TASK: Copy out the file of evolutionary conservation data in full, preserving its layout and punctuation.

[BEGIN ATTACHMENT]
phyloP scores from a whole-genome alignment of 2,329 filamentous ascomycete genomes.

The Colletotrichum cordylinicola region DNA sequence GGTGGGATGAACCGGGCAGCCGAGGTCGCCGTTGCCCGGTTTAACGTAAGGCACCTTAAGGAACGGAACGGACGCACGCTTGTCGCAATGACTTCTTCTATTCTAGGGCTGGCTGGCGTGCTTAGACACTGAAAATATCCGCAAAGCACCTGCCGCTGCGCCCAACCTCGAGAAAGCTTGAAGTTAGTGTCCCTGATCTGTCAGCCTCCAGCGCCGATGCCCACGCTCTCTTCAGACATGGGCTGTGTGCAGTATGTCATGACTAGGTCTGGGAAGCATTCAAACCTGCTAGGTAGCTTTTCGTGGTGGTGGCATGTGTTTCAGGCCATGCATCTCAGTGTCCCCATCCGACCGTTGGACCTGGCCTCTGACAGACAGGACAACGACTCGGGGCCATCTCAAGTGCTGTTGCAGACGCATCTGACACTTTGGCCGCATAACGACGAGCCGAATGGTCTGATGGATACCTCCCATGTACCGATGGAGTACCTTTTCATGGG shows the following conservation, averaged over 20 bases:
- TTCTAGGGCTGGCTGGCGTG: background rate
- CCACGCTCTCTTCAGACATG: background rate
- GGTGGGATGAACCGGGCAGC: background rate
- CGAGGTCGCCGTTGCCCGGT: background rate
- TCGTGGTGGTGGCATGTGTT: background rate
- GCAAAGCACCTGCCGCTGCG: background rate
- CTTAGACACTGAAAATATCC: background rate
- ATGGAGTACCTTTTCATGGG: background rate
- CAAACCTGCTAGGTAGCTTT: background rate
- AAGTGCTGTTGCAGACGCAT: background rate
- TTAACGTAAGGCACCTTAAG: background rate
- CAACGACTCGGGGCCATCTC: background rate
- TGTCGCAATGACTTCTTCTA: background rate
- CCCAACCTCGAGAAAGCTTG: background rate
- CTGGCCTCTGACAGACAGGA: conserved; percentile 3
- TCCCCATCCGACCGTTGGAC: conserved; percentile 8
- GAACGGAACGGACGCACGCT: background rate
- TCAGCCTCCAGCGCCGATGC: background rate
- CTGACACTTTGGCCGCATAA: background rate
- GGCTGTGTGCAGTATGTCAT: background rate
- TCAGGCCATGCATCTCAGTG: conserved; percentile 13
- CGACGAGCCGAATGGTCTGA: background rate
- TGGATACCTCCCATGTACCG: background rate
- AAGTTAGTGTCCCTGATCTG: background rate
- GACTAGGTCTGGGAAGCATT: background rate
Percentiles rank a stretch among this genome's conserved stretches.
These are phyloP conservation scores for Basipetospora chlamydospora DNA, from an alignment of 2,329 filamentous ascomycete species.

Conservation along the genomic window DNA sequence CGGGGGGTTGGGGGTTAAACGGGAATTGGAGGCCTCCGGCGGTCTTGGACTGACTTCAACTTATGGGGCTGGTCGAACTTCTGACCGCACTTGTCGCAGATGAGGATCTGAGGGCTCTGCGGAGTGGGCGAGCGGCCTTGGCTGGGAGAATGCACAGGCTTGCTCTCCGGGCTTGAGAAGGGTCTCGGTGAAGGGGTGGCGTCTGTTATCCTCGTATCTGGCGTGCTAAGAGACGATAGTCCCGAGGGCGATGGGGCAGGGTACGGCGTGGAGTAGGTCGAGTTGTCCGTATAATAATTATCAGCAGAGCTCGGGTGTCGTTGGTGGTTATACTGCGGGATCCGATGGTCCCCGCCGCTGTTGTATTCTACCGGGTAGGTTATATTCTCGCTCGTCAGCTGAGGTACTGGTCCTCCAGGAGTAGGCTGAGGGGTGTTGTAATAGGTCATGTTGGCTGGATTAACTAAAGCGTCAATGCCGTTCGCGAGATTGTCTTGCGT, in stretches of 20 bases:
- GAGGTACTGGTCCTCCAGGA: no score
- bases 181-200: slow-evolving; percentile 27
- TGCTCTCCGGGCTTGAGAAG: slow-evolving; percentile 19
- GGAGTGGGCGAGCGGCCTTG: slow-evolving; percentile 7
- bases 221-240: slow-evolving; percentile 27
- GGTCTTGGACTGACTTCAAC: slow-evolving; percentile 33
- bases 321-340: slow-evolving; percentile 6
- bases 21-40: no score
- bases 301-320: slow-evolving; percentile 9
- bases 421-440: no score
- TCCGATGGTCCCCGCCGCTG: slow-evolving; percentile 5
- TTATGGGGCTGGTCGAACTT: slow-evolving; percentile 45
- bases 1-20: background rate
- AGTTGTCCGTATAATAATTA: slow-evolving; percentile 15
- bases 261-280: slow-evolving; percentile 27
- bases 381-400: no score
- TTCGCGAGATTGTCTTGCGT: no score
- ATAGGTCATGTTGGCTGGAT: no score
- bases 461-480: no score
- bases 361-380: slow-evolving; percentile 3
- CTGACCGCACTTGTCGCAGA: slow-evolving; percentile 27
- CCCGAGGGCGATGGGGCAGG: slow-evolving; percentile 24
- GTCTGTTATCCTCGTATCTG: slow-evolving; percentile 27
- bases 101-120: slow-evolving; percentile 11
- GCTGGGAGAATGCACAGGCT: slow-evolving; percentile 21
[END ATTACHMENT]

phyloP scores from a whole-genome alignment of 2,329 filamentous ascomycete genomes.

The Colletotrichum cordylinicola region DNA sequence GGTGGGATGAACCGGGCAGCCGAGGTCGCCGTTGCCCGGTTTAACGTAAGGCACCTTAAGGAACGGAACGGACGCACGCTTGTCGCAATGACTTCTTCTATTCTAGGGCTGGCTGGCGTGCTTAGACACTGAAAATATCCGCAAAGCACCTGCCGCTGCGCCCAACCTCGAGAAAGCTTGAAGTTAGTGTCCCTGATCTGTCAGCCTCCAGCGCCGATGCCCACGCTCTCTTCAGACATGGGCTGTGTGCAGTATGTCATGACTAGGTCTGGGAAGCATTCAAACCTGCTAGGTAGCTTTTCGTGGTGGTGGCATGTGTTTCAGGCCATGCATCTCAGTGTCCCCATCCGACCGTTGGACCTGGCCTCTGACAGACAGGACAACGACTCGGGGCCATCTCAAGTGCTGTTGCAGACGCATCTGACACTTTGGCCGCATAACGACGAGCCGAATGGTCTGATGGATACCTCCCATGTACCGATGGAGTACCTTTTCATGGG shows the following conservation, averaged over 20 bases:
- TTCTAGGGCTGGCTGGCGTG: background rate
- CCACGCTCTCTTCAGACATG: background rate
- GGTGGGATGAACCGGGCAGC: background rate
- CGAGGTCGCCGTTGCCCGGT: background rate
- TCGTGGTGGTGGCATGTGTT: background rate
- GCAAAGCACCTGCCGCTGCG: background rate
- CTTAGACACTGAAAATATCC: background rate
- ATGGAGTACCTTTTCATGGG: background rate
- CAAACCTGCTAGGTAGCTTT: background rate
- AAGTGCTGTTGCAGACGCAT: background rate
- TTAACGTAAGGCACCTTAAG: background rate
- CAACGACTCGGGGCCATCTC: background rate
- TGTCGCAATGACTTCTTCTA: background rate
- CCCAACCTCGAGAAAGCTTG: background rate
- CTGGCCTCTGACAGACAGGA: conserved; percentile 3
- TCCCCATCCGACCGTTGGAC: conserved; percentile 8
- GAACGGAACGGACGCACGCT: background rate
- TCAGCCTCCAGCGCCGATGC: background rate
- CTGACACTTTGGCCGCATAA: background rate
- GGCTGTGTGCAGTATGTCAT: background rate
- TCAGGCCATGCATCTCAGTG: conserved; percentile 13
- CGACGAGCCGAATGGTCTGA: background rate
- TGGATACCTCCCATGTACCG: background rate
- AAGTTAGTGTCCCTGATCTG: background rate
- GACTAGGTCTGGGAAGCATT: background rate
Percentiles rank a stretch among this genome's conserved stretches.
These are phyloP conservation scores for Basipetospora chlamydospora DNA, from an alignment of 2,329 filamentous ascomycete species.

Conservation along the genomic window DNA sequence CGGGGGGTTGGGGGTTAAACGGGAATTGGAGGCCTCCGGCGGTCTTGGACTGACTTCAACTTATGGGGCTGGTCGAACTTCTGACCGCACTTGTCGCAGATGAGGATCTGAGGGCTCTGCGGAGTGGGCGAGCGGCCTTGGCTGGGAGAATGCACAGGCTTGCTCTCCGGGCTTGAGAAGGGTCTCGGTGAAGGGGTGGCGTCTGTTATCCTCGTATCTGGCGTGCTAAGAGACGATAGTCCCGAGGGCGATGGGGCAGGGTACGGCGTGGAGTAGGTCGAGTTGTCCGTATAATAATTATCAGCAGAGCTCGGGTGTCGTTGGTGGTTATACTGCGGGATCCGATGGTCCCCGCCGCTGTTGTATTCTACCGGGTAGGTTATATTCTCGCTCGTCAGCTGAGGTACTGGTCCTCCAGGAGTAGGCTGAGGGGTGTTGTAATAGGTCATGTTGGCTGGATTAACTAAAGCGTCAATGCCGTTCGCGAGATTGTCTTGCGT, in stretches of 20 bases:
- GAGGTACTGGTCCTCCAGGA: no score
- bases 181-200: slow-evolving; percentile 27
- TGCTCTCCGGGCTTGAGAAG: slow-evolving; percentile 19
- GGAGTGGGCGAGCGGCCTTG: slow-evolving; percentile 7
- bases 221-240: slow-evolving; percentile 27
- GGTCTTGGACTGACTTCAAC: slow-evolving; percentile 33
- bases 321-340: slow-evolving; percentile 6
- bases 21-40: no score
- bases 301-320: slow-evolving; percentile 9
- bases 421-440: no score
- TCCGATGGTCCCCGCCGCTG: slow-evolving; percentile 5
- TTATGGGGCTGGTCGAACTT: slow-evolving; percentile 45
- bases 1-20: background rate
- AGTTGTCCGTATAATAATTA: slow-evolving; percentile 15
- bases 261-280: slow-evolving; percentile 27
- bases 381-400: no score
- TTCGCGAGATTGTCTTGCGT: no score
- ATAGGTCATGTTGGCTGGAT: no score
- bases 461-480: no score
- bases 361-380: slow-evolving; percentile 3
- CTGACCGCACTTGTCGCAGA: slow-evolving; percentile 27
- CCCGAGGGCGATGGGGCAGG: slow-evolving; percentile 24
- GTCTGTTATCCTCGTATCTG: slow-evolving; percentile 27
- bases 101-120: slow-evolving; percentile 11
- GCTGGGAGAATGCACAGGCT: slow-evolving; percentile 21